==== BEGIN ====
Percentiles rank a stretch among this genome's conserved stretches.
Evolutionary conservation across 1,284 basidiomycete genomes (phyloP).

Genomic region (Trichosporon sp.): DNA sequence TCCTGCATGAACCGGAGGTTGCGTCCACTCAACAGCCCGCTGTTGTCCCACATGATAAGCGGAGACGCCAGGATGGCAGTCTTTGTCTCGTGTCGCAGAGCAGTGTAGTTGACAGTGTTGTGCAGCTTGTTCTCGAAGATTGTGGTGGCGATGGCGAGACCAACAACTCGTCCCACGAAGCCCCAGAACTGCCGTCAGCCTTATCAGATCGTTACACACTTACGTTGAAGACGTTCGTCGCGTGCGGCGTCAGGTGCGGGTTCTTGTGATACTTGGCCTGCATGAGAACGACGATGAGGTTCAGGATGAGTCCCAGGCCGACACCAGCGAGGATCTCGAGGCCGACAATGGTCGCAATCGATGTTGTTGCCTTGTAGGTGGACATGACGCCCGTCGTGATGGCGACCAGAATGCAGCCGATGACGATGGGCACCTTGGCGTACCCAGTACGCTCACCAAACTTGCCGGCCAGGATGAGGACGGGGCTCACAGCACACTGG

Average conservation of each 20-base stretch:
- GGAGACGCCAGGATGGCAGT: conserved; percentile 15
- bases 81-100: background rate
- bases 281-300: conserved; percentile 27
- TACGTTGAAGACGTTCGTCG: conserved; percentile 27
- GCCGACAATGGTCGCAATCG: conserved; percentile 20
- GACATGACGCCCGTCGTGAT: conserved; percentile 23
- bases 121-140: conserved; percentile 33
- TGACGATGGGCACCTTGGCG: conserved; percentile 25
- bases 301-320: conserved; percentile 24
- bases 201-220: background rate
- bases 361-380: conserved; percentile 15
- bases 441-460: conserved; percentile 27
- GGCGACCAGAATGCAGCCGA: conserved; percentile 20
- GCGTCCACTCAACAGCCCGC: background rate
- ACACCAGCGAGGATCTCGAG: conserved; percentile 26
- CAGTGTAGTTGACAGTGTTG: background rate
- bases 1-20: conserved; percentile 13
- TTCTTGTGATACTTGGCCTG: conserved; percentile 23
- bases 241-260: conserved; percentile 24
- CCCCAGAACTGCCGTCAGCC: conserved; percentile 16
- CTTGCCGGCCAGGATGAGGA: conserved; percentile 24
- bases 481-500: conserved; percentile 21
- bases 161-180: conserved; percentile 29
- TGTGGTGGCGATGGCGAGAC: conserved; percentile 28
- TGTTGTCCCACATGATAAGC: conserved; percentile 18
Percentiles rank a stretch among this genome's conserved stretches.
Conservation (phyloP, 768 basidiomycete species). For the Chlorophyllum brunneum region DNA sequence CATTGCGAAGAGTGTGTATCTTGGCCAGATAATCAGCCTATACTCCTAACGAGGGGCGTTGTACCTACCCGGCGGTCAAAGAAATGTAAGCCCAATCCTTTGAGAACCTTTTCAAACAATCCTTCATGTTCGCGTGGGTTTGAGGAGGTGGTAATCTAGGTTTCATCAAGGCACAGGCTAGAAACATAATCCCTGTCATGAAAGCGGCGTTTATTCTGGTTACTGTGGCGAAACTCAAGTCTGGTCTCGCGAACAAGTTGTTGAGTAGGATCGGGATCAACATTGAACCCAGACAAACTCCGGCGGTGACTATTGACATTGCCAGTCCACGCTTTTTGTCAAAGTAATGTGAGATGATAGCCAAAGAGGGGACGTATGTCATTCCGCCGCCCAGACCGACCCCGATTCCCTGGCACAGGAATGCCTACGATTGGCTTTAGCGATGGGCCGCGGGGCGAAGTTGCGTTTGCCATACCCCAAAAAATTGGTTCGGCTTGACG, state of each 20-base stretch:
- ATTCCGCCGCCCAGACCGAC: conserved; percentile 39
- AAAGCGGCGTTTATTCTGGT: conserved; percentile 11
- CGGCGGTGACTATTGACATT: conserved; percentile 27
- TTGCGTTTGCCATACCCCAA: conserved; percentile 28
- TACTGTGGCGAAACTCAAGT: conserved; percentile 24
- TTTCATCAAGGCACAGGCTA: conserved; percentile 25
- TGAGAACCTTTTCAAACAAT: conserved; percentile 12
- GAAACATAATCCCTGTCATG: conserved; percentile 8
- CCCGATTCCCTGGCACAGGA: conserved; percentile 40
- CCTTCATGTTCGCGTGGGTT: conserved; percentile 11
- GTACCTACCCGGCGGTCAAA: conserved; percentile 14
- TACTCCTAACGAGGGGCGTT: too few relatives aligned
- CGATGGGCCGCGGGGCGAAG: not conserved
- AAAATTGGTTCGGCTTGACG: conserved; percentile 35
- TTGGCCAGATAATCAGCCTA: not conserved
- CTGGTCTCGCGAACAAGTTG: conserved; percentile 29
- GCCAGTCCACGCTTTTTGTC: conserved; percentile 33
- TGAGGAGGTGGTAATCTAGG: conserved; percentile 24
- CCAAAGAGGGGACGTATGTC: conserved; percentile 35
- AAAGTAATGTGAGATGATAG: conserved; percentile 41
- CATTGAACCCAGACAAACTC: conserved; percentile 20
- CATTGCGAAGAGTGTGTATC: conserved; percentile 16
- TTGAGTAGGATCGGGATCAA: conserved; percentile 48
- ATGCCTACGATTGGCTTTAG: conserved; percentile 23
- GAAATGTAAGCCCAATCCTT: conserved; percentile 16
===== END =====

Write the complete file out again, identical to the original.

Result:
Percentiles rank a stretch among this genome's conserved stretches.
Evolutionary conservation across 1,284 basidiomycete genomes (phyloP).

Genomic region (Trichosporon sp.): DNA sequence TCCTGCATGAACCGGAGGTTGCGTCCACTCAACAGCCCGCTGTTGTCCCACATGATAAGCGGAGACGCCAGGATGGCAGTCTTTGTCTCGTGTCGCAGAGCAGTGTAGTTGACAGTGTTGTGCAGCTTGTTCTCGAAGATTGTGGTGGCGATGGCGAGACCAACAACTCGTCCCACGAAGCCCCAGAACTGCCGTCAGCCTTATCAGATCGTTACACACTTACGTTGAAGACGTTCGTCGCGTGCGGCGTCAGGTGCGGGTTCTTGTGATACTTGGCCTGCATGAGAACGACGATGAGGTTCAGGATGAGTCCCAGGCCGACACCAGCGAGGATCTCGAGGCCGACAATGGTCGCAATCGATGTTGTTGCCTTGTAGGTGGACATGACGCCCGTCGTGATGGCGACCAGAATGCAGCCGATGACGATGGGCACCTTGGCGTACCCAGTACGCTCACCAAACTTGCCGGCCAGGATGAGGACGGGGCTCACAGCACACTGG

Average conservation of each 20-base stretch:
- GGAGACGCCAGGATGGCAGT: conserved; percentile 15
- bases 81-100: background rate
- bases 281-300: conserved; percentile 27
- TACGTTGAAGACGTTCGTCG: conserved; percentile 27
- GCCGACAATGGTCGCAATCG: conserved; percentile 20
- GACATGACGCCCGTCGTGAT: conserved; percentile 23
- bases 121-140: conserved; percentile 33
- TGACGATGGGCACCTTGGCG: conserved; percentile 25
- bases 301-320: conserved; percentile 24
- bases 201-220: background rate
- bases 361-380: conserved; percentile 15
- bases 441-460: conserved; percentile 27
- GGCGACCAGAATGCAGCCGA: conserved; percentile 20
- GCGTCCACTCAACAGCCCGC: background rate
- ACACCAGCGAGGATCTCGAG: conserved; percentile 26
- CAGTGTAGTTGACAGTGTTG: background rate
- bases 1-20: conserved; percentile 13
- TTCTTGTGATACTTGGCCTG: conserved; percentile 23
- bases 241-260: conserved; percentile 24
- CCCCAGAACTGCCGTCAGCC: conserved; percentile 16
- CTTGCCGGCCAGGATGAGGA: conserved; percentile 24
- bases 481-500: conserved; percentile 21
- bases 161-180: conserved; percentile 29
- TGTGGTGGCGATGGCGAGAC: conserved; percentile 28
- TGTTGTCCCACATGATAAGC: conserved; percentile 18
Percentiles rank a stretch among this genome's conserved stretches.
Conservation (phyloP, 768 basidiomycete species). For the Chlorophyllum brunneum region DNA sequence CATTGCGAAGAGTGTGTATCTTGGCCAGATAATCAGCCTATACTCCTAACGAGGGGCGTTGTACCTACCCGGCGGTCAAAGAAATGTAAGCCCAATCCTTTGAGAACCTTTTCAAACAATCCTTCATGTTCGCGTGGGTTTGAGGAGGTGGTAATCTAGGTTTCATCAAGGCACAGGCTAGAAACATAATCCCTGTCATGAAAGCGGCGTTTATTCTGGTTACTGTGGCGAAACTCAAGTCTGGTCTCGCGAACAAGTTGTTGAGTAGGATCGGGATCAACATTGAACCCAGACAAACTCCGGCGGTGACTATTGACATTGCCAGTCCACGCTTTTTGTCAAAGTAATGTGAGATGATAGCCAAAGAGGGGACGTATGTCATTCCGCCGCCCAGACCGACCCCGATTCCCTGGCACAGGAATGCCTACGATTGGCTTTAGCGATGGGCCGCGGGGCGAAGTTGCGTTTGCCATACCCCAAAAAATTGGTTCGGCTTGACG, state of each 20-base stretch:
- ATTCCGCCGCCCAGACCGAC: conserved; percentile 39
- AAAGCGGCGTTTATTCTGGT: conserved; percentile 11
- CGGCGGTGACTATTGACATT: conserved; percentile 27
- TTGCGTTTGCCATACCCCAA: conserved; percentile 28
- TACTGTGGCGAAACTCAAGT: conserved; percentile 24
- TTTCATCAAGGCACAGGCTA: conserved; percentile 25
- TGAGAACCTTTTCAAACAAT: conserved; percentile 12
- GAAACATAATCCCTGTCATG: conserved; percentile 8
- CCCGATTCCCTGGCACAGGA: conserved; percentile 40
- CCTTCATGTTCGCGTGGGTT: conserved; percentile 11
- GTACCTACCCGGCGGTCAAA: conserved; percentile 14
- TACTCCTAACGAGGGGCGTT: too few relatives aligned
- CGATGGGCCGCGGGGCGAAG: not conserved
- AAAATTGGTTCGGCTTGACG: conserved; percentile 35
- TTGGCCAGATAATCAGCCTA: not conserved
- CTGGTCTCGCGAACAAGTTG: conserved; percentile 29
- GCCAGTCCACGCTTTTTGTC: conserved; percentile 33
- TGAGGAGGTGGTAATCTAGG: conserved; percentile 24
- CCAAAGAGGGGACGTATGTC: conserved; percentile 35
- AAAGTAATGTGAGATGATAG: conserved; percentile 41
- CATTGAACCCAGACAAACTC: conserved; percentile 20
- CATTGCGAAGAGTGTGTATC: conserved; percentile 16
- TTGAGTAGGATCGGGATCAA: conserved; percentile 48
- ATGCCTACGATTGGCTTTAG: conserved; percentile 23
- GAAATGTAAGCCCAATCCTT: conserved; percentile 16